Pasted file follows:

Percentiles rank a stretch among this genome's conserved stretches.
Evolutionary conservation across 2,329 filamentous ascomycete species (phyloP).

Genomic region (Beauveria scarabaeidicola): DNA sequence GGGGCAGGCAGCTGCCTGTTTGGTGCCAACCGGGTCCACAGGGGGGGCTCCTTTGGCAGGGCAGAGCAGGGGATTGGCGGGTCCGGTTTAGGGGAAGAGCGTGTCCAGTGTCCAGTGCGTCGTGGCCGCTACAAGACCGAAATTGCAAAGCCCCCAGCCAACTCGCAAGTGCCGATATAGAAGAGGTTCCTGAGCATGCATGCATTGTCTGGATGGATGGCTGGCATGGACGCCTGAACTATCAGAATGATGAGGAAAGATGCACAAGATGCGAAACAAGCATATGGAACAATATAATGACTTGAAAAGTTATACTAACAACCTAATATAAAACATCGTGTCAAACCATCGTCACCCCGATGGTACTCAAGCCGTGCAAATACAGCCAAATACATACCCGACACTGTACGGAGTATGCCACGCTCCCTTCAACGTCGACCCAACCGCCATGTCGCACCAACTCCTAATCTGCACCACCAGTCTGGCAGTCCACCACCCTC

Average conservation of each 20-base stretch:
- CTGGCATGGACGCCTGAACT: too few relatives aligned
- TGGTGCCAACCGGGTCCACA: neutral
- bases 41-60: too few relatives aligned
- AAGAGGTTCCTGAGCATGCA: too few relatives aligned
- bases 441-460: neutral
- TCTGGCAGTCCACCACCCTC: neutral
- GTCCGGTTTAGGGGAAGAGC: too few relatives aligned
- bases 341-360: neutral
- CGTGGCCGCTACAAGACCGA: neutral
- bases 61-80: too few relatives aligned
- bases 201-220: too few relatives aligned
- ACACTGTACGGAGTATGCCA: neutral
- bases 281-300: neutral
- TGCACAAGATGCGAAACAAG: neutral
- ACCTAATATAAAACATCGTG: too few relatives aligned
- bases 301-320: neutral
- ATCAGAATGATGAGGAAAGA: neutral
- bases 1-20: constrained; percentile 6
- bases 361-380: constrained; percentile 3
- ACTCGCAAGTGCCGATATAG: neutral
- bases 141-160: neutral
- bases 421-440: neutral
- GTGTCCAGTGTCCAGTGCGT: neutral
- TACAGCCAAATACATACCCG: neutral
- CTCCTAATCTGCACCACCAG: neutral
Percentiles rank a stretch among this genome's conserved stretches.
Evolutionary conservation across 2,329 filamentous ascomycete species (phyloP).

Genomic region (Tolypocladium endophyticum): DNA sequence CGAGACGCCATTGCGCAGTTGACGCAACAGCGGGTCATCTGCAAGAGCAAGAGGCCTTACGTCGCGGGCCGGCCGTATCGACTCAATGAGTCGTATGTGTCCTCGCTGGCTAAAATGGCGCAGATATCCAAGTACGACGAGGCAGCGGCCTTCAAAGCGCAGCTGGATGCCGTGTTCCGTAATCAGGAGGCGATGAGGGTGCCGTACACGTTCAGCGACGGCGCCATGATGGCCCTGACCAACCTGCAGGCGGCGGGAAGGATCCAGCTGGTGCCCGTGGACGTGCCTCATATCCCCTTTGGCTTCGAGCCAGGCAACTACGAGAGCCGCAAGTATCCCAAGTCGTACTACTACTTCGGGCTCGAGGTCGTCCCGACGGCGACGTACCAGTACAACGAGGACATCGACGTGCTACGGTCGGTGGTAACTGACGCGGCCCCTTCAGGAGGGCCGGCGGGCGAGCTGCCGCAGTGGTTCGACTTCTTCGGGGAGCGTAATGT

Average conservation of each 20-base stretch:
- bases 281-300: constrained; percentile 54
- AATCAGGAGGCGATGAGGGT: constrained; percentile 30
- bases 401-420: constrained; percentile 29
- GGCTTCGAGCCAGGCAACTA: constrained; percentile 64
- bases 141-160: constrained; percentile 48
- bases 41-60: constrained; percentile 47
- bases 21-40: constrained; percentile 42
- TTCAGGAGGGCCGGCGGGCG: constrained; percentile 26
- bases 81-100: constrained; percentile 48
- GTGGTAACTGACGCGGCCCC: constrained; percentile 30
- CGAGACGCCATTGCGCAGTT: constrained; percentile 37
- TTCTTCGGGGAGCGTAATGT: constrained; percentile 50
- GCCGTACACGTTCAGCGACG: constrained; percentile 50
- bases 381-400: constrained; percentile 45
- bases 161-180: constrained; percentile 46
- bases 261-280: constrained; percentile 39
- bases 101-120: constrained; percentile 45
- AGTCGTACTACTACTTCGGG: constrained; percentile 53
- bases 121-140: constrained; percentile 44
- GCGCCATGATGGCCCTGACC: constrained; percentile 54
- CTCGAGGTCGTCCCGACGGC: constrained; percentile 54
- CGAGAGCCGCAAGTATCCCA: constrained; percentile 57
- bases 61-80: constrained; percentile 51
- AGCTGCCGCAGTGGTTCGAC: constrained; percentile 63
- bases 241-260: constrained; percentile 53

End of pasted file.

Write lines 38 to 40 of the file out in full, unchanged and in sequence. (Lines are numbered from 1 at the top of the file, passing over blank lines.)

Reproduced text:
- bases 141-160: constrained; percentile 48
- bases 41-60: constrained; percentile 47
- bases 21-40: constrained; percentile 42